Then came one of the most favorite pairings of the evening: Saffron Risotto Cake, filetto sauce and shaved pecorino paired with Montes Purple Angel Carmenére, Colchagua Valley, Chile, 2006. Purple Angel is a blend composed of 92% Carmenére and 8% Petit Verdot. The pungent scents of red and dark berry preserves complicated by musky herbs, cracked pepper and potpourri, with an undercurrent of oak spices, balanced the acidic tomato base of the filetto sauce and shaved pecorino.The delicious risotto was cooked to perfection and balanced by the sweet blackberry and candied cherry flavors of the sangiovese. The combination of the wines velvety tannins and bright minerality enhanced the tangy edge of the pecorino and filetto sauce. Delicious flavors lingered long after the dish was finished.

The Risotto cake was followed by a Grilled Diver Scallop on a bed of Asparagus Corn Salad olive aioli paired with Esperto Pinot Grigio, Veneto Italy, 2008. Guests were told the wine was selected to act as a lemon lemon would for seafood. The freshness was the first thing one noticed followed by a delicate orange peel spiciness that complimented the scallop so beautifully. The structured full-bodied palate was intense with citrusy acitiy that balanced the olive aioli accenting the rich flavors of the asparagus and corn. It was a clean, crisp, and super satisfying pairing.

The last pairing was the dessert pairing. Normally, one would think salad would be the first course, but the Watermelon and Fresh Mint Salad paired with Columbia Winery Cellarmaster Riesling, Columbia Valley, Washington, 2008 made for a delicious and semi-sweet finish. The watermelon was perfectly chilled and the bits of fresh mint lifted the flavor. Bits of craisins added a sweet tartness and chewy texture. The Riesling, with its pleasing, floral aroma with hints of peach, quince, lime and clove offered rich, crisp and full-flavored fruit that, when combined with the watermelon, created a delicious mouthful of fruit salad. The wine and watermelon combination was fresh, refreshing, bright and a bit off-dry. A perfect finish to a delightful tasting.

The servings were generous and it was easy to see no one left hungry. Hostess and owner, Karen Marzulli, stated that “everyone received a little more than a pound of food each.” The best part? The price, an affordable $35 for six generous portions and wine samples and a beautiful view.

If this first of Mister C’s series of food and wine pairings is any indication of what is to come this season, you will be well served to begin making reservations now. Mister C’s Beach Bistro is located on the beach at Allen Avenue in Allenhurst, New Jersey 07711. Future pairings and events are posted on Mister C’s Beach Bistro web calendar.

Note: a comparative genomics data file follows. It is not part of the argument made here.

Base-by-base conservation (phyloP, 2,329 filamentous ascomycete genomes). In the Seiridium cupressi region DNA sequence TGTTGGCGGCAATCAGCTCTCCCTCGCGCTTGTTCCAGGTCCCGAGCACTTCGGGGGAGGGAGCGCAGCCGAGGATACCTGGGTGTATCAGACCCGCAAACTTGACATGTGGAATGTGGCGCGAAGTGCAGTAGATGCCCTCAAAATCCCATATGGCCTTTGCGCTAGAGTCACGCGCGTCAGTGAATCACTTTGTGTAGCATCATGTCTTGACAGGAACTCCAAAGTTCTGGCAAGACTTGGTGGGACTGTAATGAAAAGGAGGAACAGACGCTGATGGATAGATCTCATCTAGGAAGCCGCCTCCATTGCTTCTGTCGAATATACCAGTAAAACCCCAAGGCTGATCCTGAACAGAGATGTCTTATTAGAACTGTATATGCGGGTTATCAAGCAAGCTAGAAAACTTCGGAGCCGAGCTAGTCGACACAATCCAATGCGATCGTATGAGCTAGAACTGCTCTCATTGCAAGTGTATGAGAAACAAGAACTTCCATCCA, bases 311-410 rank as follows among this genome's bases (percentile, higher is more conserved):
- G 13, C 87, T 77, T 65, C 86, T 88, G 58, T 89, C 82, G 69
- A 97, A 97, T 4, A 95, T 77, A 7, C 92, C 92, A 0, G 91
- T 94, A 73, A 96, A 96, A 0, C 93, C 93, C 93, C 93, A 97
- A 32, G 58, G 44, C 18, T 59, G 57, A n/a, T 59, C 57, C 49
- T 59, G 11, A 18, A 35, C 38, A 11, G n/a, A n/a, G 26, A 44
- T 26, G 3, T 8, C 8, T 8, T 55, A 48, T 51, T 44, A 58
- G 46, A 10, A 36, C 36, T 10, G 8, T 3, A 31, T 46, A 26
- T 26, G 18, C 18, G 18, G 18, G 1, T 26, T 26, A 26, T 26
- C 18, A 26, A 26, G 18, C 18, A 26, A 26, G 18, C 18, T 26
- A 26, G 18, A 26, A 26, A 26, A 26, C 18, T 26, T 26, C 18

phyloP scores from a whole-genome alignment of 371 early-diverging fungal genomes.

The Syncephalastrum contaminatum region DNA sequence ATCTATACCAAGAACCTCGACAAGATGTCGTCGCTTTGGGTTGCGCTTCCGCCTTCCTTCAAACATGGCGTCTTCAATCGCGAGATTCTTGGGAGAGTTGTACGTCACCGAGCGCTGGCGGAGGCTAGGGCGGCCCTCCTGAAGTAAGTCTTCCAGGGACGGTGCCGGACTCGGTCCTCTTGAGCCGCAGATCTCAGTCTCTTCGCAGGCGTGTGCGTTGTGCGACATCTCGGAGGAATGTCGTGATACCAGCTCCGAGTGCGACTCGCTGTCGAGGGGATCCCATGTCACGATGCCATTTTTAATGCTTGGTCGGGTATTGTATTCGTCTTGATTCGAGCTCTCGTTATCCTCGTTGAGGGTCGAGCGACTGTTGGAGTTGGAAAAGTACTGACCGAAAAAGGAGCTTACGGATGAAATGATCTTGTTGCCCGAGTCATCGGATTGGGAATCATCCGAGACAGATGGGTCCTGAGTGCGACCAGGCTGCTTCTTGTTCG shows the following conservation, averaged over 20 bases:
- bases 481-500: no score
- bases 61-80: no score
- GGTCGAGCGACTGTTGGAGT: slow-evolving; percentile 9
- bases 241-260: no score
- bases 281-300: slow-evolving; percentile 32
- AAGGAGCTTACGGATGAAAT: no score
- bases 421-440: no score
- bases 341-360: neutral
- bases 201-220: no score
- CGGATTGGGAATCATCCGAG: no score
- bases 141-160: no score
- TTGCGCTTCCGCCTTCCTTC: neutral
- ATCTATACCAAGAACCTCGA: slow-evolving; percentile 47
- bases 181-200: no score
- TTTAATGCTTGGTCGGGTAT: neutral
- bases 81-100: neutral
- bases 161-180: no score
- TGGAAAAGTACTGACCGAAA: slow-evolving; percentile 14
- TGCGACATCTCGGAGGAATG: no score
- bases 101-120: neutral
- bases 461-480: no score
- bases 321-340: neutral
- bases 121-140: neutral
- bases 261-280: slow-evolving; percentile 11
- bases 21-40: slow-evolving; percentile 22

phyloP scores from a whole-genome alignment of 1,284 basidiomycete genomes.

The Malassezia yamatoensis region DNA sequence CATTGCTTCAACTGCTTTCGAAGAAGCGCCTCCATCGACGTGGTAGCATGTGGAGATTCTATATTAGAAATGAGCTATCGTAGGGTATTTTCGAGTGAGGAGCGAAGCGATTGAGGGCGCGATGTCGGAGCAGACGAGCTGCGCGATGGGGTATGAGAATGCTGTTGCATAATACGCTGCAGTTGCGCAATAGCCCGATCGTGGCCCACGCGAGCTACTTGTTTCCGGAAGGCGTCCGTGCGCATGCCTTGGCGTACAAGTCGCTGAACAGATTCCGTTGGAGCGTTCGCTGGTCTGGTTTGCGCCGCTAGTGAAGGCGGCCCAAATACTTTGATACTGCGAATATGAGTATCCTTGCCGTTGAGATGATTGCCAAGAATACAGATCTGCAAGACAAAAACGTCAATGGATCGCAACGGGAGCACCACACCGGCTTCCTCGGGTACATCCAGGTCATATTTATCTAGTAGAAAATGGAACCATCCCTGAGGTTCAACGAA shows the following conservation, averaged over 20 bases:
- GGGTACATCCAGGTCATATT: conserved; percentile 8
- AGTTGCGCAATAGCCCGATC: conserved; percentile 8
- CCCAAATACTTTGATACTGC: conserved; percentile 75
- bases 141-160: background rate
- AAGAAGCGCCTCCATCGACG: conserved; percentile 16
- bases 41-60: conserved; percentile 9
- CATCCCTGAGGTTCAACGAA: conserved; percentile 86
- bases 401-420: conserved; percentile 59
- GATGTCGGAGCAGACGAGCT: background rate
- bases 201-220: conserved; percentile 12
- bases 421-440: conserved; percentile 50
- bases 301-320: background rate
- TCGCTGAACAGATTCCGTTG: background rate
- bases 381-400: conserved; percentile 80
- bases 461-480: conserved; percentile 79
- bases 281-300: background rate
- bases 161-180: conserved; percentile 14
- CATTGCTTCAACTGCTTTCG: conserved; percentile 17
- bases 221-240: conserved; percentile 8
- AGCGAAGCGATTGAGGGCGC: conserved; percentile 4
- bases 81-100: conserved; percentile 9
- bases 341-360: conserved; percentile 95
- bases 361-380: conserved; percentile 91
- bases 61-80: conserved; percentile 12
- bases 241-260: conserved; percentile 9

Red White and “The Grill”


Conventional wine wisdom often highlights young, fresh white wines with plenty of crisp acidity for summertime, but reds can make their mark for summer. They work best especially around the grill with red meat.

If you are having a backyard barbecue, there are no hard and fast rules when it comes to pairing wines with your grilled classics, but there are guidelines to help you get the perfect pairing. Just remember,  pairing wine with grilled foods is a forgiving task.

Generally, red wines go well with grilled red meats – basic burgers, steaks, ribs and more. These meats are often somewhat salty, a bit smokey and, when grilled with marinades, sauces, or added condiments, and tend toward being a touch sweeter or spicier.  Most grilled dishes are relatively simple; there’s a main ingredient (usually a protein of some kind), plus seasonings in the form of marinades, rubs and sauces.

To choose a wine to pair with something off the grill, consider two things: First, how hearty is the food, and second, what’s the dominant flavor?
For lighter foods—white-fleshed fish, vegetables, chicken breasts—pick a lighter wine. For heartier foods—sausages, burgers, steaks—choose a more robust wine. (You can find light-, medium-, and full-bodied wines in both red and white.)

Now we tackle flavors. The dominant flavor is a key thing to consider when selecting a wine.  If your meat dish contains a heavy-duty dose of sauce — barbecue, teriyaki, brown sugar, or your own secret recipe— give it wine pairing priority over your meat.

For steaks and butterflied legs of lamb—even if they’re marinated beforehand—the dominant flavor will almost always be the meat itself. If any of these are the mainstay on the plate,  spicy wine lovers should opt for a solid Zinfandel or Shiraz. For those who prefer their wine more fruit forward, a more mellow Merlot will fill the bill. If  your standard palate preference is a Cabernet Sauvignon with a firm backbone, go for it, will also give the meat a hand-up.

If you find chicken, fish, or pork chops on your plate and you really, really have your heart set on a red wine, then a Pinot Noir with its smoky background or a fruit-forward Merlot would be a safe bet. Don’t forget if the chicken is slathered in barbecue sauce or the shrimp is covered with a fiery garlic-habanero vinaigrette, the sauce or seasoning is by far the main flavor of the dish and the wine should compliment those flavors.

Okay those are the guidelines, but how do you decide which varietal is best for your grilling expertise?